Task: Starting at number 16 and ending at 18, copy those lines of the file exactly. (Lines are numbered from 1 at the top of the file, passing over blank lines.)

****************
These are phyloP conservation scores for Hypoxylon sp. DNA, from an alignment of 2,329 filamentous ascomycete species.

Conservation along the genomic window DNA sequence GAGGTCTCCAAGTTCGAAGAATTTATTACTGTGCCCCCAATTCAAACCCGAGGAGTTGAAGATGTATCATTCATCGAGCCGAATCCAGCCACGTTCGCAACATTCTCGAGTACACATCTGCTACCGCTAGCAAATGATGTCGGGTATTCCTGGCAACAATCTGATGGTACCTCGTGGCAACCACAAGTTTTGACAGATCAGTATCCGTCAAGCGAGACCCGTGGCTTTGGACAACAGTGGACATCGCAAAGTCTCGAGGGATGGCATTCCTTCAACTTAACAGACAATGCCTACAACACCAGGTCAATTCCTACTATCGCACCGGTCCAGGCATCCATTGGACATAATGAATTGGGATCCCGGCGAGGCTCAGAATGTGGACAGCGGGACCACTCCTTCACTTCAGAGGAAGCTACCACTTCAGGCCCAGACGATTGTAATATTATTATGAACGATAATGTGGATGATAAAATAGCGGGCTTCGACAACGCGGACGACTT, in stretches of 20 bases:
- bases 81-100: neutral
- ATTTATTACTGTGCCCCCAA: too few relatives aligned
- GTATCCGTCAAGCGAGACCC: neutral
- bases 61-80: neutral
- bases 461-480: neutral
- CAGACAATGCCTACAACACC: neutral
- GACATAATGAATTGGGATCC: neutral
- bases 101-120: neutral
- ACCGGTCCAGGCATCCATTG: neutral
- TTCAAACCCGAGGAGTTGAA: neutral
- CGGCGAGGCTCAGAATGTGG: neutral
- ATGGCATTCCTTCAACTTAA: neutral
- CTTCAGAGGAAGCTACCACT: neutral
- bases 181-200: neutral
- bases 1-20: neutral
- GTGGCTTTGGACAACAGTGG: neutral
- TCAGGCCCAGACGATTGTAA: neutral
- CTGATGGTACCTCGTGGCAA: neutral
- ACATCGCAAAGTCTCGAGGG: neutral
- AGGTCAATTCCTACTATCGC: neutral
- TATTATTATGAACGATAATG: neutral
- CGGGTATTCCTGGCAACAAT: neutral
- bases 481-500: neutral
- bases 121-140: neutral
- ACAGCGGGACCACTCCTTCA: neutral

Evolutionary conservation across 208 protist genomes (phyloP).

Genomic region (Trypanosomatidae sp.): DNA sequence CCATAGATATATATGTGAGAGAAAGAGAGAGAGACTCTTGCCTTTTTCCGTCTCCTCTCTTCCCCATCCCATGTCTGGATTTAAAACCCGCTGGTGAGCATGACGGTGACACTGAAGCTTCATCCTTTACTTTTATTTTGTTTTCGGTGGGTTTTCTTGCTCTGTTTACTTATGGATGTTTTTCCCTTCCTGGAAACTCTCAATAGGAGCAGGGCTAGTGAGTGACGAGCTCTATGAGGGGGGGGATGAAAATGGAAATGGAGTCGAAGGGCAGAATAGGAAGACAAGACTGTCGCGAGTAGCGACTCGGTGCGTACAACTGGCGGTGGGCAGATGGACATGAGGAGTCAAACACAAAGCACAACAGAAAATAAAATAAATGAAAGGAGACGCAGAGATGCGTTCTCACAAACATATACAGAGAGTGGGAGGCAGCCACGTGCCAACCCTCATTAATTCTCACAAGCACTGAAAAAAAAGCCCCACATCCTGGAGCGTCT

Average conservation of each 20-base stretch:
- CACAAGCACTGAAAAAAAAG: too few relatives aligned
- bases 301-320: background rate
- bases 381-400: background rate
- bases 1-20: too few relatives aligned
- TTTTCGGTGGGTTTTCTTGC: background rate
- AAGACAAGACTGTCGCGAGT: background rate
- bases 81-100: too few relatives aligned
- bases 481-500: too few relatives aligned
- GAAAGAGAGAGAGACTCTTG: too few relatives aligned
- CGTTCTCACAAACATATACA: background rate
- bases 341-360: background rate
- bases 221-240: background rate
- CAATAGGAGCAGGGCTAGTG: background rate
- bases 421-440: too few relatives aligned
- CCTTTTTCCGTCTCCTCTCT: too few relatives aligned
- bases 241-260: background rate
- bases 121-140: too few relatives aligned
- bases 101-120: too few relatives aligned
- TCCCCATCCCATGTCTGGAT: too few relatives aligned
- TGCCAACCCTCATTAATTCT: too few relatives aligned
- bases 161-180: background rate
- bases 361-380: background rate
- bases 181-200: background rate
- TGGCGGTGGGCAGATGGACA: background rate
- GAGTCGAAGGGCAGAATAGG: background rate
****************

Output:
- bases 181-200: neutral
- bases 1-20: neutral
- GTGGCTTTGGACAACAGTGG: neutral